This revised Emergency Appeal seeks a total of CHF 2,010,476 to enable the International Federation of the Red Cross and Red Crescent Societies (IFRC) to complement and support the country-level emergency operations related to food crises in Africa, mainly those Emergency Appeals focusing on drought and food insecurity. This regional appeal will ensure that the response to the food crises in Africa is effectively managed and coordinated beyond the country level, focusing on five key objectives:
Provide strategic oversight, enhanced leadership at the regional level and ensure support to operations.
Promote approaches which increase households and community resilience and build sustainable solutions to food insecurity.
Facilitate and encourage regional learning and peer-to-peer support.
Support the collection, consolidation and effective use of monitoring and data and information.
Strengthen and scale up community engagement and accountability approaches and activities.
This Emergency Appeal has been revised considering the adjusted geographic scope and evolving humanitarian needs in the Africa continent, as well as the human resource requirements of the regional coordination team. A funding gap of CHF 857,045 remains in this revised Emergency Appeal. The strategy has been informed by a continuous analysis of the emergency and operational conditions in the countries with food crises in Africa, and may be further adjusted based on the developments in 2018. Special recognition goes to the donors who have supported this appeal with cash pledges or have funded key positions to support the response efforts across the region, including Netherlands Red Cross, Australian Red Cross, Canadian Red Cross Society, Luxembourg Red Cross, Danish Red Cross, Swedish Red Cross, Red Cross of Monaco and the Ramboll Foundation.
A. Situation analysis
Description of the disaster
Over the past 15 years, nearly fifty per cent of the total aid that all 49 Sub-Saharan Red Cross and Red Crescent’s National Societies have requested was targeted at off-setting famine and food insecurity (nearly 500 million Swiss francs out of 1 billion Swiss francs). Since the end of 2016, the African continent is facing an unprecedented rise of people classified as food insecure. Millions of people in Ethiopia, Kenya, Nigeria, Somalia, South Sudan and the Sahel are facing a severe food crisis and are in urgent need of humanitarian assistance. In many parts of the region, drought has further exacerbated vulnerabilities to disease outbreaks, large scale loss of livelihoods and displacement. Currently, there are 2.5 million people displaced by drought and conflict in Ethiopia, Somalia and Kenya. At no other time in recent history has severe hunger and starvation loomed so large.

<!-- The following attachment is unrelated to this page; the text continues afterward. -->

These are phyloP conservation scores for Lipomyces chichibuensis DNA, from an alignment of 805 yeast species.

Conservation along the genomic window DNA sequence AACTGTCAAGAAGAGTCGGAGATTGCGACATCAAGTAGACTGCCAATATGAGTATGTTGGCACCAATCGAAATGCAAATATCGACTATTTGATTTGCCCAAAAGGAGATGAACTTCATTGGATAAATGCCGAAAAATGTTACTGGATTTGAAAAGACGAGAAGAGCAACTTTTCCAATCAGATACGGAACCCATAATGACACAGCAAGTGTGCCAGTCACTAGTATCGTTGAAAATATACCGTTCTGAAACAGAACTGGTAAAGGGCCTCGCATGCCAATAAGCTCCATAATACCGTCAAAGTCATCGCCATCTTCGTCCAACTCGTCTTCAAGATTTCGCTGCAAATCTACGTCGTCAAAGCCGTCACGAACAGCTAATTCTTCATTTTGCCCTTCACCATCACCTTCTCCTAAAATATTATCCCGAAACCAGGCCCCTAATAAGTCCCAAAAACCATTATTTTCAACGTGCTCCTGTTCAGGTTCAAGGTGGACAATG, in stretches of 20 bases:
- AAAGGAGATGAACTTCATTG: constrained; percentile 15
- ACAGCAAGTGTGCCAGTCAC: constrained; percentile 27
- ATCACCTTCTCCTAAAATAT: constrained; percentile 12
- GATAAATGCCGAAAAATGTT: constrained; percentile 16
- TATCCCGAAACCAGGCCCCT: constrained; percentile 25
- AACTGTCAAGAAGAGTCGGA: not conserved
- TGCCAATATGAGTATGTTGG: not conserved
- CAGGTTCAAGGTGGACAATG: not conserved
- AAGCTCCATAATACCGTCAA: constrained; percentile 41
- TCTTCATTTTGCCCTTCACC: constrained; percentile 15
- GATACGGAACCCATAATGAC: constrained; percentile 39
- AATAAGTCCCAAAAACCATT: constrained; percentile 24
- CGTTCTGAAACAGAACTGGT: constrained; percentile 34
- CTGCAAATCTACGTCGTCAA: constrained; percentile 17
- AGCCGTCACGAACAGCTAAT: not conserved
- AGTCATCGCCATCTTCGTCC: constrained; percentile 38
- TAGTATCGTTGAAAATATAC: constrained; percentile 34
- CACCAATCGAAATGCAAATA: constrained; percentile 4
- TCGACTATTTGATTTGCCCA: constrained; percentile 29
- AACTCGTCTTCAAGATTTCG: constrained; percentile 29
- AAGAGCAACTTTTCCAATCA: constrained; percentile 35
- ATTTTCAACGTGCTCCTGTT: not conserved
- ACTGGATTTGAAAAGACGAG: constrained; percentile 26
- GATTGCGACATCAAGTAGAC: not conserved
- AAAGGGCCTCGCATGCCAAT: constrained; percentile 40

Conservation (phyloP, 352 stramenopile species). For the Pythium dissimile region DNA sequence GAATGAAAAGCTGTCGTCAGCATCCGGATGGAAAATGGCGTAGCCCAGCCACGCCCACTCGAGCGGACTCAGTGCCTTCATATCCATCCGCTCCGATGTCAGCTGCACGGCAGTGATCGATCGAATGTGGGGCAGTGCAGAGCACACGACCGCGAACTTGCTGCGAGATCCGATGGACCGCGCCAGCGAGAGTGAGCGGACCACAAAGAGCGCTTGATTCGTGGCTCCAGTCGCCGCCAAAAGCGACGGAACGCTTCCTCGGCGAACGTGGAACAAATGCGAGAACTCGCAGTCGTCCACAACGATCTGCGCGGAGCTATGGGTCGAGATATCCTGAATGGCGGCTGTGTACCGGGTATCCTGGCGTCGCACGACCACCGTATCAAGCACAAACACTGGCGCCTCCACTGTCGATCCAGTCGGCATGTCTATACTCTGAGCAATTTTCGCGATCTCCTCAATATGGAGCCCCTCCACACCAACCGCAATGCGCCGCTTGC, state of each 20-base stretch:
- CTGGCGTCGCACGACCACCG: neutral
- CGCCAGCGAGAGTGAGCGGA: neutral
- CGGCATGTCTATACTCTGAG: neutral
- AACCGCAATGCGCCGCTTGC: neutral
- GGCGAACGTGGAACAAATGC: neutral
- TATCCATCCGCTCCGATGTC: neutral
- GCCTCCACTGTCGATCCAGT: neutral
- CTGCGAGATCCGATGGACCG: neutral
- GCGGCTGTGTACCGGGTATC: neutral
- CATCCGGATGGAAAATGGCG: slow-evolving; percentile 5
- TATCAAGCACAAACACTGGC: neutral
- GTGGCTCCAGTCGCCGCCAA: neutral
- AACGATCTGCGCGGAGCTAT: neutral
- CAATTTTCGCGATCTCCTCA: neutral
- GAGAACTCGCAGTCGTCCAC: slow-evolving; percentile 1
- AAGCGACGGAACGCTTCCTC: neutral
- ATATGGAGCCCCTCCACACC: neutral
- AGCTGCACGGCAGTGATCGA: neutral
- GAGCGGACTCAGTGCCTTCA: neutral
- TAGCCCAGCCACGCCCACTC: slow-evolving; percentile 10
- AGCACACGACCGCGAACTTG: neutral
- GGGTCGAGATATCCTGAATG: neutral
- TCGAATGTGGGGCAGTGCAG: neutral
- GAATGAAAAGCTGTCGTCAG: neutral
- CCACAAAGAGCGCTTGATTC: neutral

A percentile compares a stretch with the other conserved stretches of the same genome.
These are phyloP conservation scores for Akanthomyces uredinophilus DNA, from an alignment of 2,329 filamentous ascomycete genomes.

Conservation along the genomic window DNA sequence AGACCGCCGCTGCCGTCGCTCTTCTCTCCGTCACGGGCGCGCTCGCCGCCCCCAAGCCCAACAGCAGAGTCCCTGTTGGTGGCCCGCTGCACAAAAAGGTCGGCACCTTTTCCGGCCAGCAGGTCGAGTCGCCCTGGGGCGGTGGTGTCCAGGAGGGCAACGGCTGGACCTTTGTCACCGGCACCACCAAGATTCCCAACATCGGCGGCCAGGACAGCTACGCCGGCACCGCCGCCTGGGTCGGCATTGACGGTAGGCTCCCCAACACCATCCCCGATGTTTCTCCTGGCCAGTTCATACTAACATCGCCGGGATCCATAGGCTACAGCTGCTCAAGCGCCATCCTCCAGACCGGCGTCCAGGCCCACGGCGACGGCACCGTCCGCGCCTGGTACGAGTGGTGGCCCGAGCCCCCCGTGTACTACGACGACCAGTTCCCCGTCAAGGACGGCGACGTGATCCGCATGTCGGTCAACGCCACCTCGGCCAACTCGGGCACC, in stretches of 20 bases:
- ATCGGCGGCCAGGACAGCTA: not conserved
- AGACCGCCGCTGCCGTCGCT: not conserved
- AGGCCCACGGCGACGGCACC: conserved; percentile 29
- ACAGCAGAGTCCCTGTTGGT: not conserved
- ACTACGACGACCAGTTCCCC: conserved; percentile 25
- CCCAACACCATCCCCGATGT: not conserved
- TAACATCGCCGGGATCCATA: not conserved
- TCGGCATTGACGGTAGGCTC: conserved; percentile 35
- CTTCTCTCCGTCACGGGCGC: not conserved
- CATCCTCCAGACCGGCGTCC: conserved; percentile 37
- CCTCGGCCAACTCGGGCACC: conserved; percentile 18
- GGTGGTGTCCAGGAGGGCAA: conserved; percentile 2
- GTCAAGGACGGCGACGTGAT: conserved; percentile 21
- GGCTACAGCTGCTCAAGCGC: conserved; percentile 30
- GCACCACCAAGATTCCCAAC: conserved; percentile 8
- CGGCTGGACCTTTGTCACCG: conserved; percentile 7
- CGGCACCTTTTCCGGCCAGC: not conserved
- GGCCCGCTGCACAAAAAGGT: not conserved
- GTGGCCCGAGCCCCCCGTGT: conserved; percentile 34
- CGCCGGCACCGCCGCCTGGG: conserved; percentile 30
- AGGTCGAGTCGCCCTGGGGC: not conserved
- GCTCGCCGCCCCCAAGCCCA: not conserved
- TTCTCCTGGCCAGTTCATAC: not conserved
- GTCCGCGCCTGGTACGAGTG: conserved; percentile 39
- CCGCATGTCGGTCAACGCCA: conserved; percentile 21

Food Crisis in Africa - General overview
Increasing food insecurity across Africa
In the recent years, there has been a rise in the frequency and severity of food crises in Africa. The causes to food insecurity are multiple and tend to overlap and lead to the development of complex and multi-sectoral crises. Conflicts, climatic stresses and shocks, economic shocks, spread of pests and disease, among others affect the different pillars of food security.
Globally, an estimated 76 million people across 45 countries, mainly in Africa, are likely to require emergency food assistance in 2018. This figure is 60 percent higher than it was in 2015 and only slightly lower than the 83 million people in need during 2017. While the food security situation has improved in parts of Southern Africa due to increased agricultural outputs in 2017, this situation overshadows the impact of fall army worm on crop production. If it is considered that worst case scenario was avoided in the countries that were potentially on the brink of famine in 2017, great uncertainty remains surrounding the trends for 2018 and the Global Report on Food Crises 2017 indicates that the number of food insecure people having reached IPC level 3 and above has never been that high.
Conlicts remain an important driver related to increased emergency food needs during 2018 including in the Central African Republic, Nigeria and the Lake Chad region, and South Sudan. The impact will be manifested by the disruption of food systems, malnutrition and adverse effect to the livelihoods of millions of people; limitation to trade and market functioning, displacement of households, and hinderance to the delivery of humanitarian assistance. In Africa limited humanitarian access is, more than in any other part of the world, a major barrier in reaching populations in need (see map). In 2017, these conditions have led several countries to be on the brink of famine.